A few days later Carlson sent us the guest list: Jamie Weinstein, Matt Labash, Audrey Lowe, Buckley Carlson, and Andrew Breitbart. “Entertaining, civil people all of them, guaranteed,” he vouched.
We set place cards depicting six different “great Americans”—Rosa Parks, for example, as well as Dick Cheney and Sarah Palin.
I figured Weinstein and Labash were his young associates at the Daily Caller, Buckley his brother, and Lowe his random reader who had won the privilege in some kind of online contest line. Breitbart, self-described “media mogul” performed the role of grinning and menacing bomb-thrower of the radical right. His record included actively assisting the demise of ACORN, efforts to damage Planned Parenthood, and the profoundly dishonest discrediting of Shirley Sherrod at the Agriculture Department, which led to her dismissal (followed by official apologies from the White House, NAACP, Agriculture, and others).
Entertaining and civil, guaranteed.
• • •
A couple of nights before the dinner, I was hosting a meet-and-greet coffee at home for a young friend and former student running for the Illinois Senate. As the event wound down and people began to disperse, an old friend took me aside and told me it was foolish to have offered the dinner to the Public Square in the first place—an act of “left adventurism” she called it—and going through with it now would be provocative and stupid. “What?” I said, my voice rising and cracking. “We’ve done this dozens of times. How is this particular dinner adventurism?” “Oh, please,” she replied, annoyed. “We’ve been on their board for a decade,” I continued, “and they asked us to do it, so how is it provocative?”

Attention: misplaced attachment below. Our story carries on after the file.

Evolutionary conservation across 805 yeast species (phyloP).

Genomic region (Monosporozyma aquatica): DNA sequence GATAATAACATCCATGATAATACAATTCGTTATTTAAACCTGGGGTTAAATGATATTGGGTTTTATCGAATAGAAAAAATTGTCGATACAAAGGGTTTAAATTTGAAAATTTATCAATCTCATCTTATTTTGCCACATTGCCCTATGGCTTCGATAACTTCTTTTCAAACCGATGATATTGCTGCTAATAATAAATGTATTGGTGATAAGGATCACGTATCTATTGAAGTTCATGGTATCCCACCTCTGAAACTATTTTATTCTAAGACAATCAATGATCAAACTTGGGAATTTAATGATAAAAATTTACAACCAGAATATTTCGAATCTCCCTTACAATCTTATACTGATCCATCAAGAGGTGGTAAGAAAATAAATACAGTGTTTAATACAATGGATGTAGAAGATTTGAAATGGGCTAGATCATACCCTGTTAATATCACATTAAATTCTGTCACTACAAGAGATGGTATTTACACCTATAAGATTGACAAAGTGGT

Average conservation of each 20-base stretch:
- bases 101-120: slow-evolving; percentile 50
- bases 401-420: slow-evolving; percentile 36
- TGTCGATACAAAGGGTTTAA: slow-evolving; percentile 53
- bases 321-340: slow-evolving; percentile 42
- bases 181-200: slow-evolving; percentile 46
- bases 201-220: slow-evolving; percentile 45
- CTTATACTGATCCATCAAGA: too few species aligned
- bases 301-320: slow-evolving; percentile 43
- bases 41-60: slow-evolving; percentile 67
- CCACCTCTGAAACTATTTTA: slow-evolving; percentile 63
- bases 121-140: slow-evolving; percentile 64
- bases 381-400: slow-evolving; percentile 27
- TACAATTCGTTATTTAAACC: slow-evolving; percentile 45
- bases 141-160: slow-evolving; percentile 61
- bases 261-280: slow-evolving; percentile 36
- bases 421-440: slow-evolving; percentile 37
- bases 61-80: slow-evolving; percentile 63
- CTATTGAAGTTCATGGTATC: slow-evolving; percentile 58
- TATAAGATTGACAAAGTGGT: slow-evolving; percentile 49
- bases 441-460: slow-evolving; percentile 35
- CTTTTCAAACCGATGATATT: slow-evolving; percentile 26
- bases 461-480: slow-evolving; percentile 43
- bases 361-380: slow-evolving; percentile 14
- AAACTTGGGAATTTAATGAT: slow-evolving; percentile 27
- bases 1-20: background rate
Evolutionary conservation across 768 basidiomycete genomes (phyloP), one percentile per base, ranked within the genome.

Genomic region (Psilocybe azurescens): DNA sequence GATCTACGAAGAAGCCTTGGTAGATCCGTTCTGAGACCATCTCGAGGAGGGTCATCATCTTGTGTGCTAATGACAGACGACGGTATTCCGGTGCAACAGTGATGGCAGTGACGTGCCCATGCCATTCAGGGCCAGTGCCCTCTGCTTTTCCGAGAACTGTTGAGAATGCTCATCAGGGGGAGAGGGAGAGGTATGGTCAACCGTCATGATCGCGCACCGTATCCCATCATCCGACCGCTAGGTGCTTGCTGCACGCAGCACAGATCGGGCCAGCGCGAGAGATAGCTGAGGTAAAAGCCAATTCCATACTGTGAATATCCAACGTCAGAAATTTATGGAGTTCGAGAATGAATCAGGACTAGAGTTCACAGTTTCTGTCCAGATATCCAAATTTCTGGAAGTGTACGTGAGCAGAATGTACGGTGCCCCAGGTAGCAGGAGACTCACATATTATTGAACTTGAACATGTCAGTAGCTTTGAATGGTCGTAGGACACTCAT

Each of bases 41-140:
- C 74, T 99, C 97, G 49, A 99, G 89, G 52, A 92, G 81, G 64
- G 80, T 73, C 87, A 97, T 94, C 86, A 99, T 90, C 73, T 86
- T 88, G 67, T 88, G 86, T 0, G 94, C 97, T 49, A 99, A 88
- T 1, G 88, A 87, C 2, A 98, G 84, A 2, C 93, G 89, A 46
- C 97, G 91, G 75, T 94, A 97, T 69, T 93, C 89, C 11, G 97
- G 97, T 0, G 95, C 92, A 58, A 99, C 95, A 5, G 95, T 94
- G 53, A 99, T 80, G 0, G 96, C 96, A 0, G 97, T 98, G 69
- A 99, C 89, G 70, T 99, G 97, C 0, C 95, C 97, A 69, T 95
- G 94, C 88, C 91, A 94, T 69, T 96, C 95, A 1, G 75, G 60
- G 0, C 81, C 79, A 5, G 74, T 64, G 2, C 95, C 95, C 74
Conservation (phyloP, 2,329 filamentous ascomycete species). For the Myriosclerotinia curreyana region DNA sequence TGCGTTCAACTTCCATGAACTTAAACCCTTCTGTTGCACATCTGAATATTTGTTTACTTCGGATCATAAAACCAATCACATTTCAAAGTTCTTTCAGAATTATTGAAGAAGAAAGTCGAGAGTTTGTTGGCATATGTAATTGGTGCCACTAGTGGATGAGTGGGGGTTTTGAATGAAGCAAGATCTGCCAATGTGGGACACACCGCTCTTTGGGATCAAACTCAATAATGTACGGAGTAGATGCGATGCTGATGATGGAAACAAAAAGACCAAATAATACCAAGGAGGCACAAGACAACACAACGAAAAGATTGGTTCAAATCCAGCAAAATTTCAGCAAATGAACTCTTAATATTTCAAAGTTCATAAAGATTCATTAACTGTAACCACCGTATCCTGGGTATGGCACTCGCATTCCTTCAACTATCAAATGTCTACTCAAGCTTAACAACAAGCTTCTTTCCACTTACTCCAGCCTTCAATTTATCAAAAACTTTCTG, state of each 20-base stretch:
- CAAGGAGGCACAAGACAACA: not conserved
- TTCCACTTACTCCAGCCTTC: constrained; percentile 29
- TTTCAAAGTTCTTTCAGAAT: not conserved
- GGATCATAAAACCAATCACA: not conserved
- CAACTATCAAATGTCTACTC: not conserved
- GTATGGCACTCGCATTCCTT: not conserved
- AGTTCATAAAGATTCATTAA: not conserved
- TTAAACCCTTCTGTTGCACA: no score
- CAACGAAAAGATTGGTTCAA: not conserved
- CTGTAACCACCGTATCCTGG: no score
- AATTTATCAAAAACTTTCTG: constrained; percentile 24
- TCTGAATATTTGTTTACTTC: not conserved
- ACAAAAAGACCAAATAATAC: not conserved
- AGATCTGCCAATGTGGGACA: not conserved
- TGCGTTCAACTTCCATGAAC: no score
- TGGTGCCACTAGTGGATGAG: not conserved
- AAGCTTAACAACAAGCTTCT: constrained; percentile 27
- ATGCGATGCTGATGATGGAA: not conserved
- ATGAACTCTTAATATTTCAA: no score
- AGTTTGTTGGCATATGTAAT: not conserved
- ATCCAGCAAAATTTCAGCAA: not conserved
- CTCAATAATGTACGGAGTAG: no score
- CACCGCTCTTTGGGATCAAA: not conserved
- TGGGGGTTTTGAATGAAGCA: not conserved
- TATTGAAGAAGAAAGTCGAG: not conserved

“But not in this context,” she explained. “And this is a publicly-funded group. They’re vulnerable, and this is not good for them.” I was stunned.
“I’m innocent and I didn’t do anything wrong,” I said, but that sounded whiny and ridiculous the moment it left my mouth—I’m not “innocent” in the least, and I do wrong things all the time. Still, this dinner just didn’t seem like one of my many terrible or even tiny transgressions. I felt rattled and isolated.
But the turmoil had a clarifying effect as well. Friends came into sharper focus, and those who understood the importance of standing on principle—friends or not—on issues such as resisting the grotesque demonization of individuals and whole social groups, or fighting the toxicity of guilt-by-association in political discourse, also became conspicuous. Those who were confused or confounded, duped or bamboozled, faded into the background.
I shopped; I cooked; I set up for dinner. But it felt mostly like a heavy slog through thick mud. I was cold; I was lonely; I was tired. Not at all the mood or the tone I’d wanted.
• • •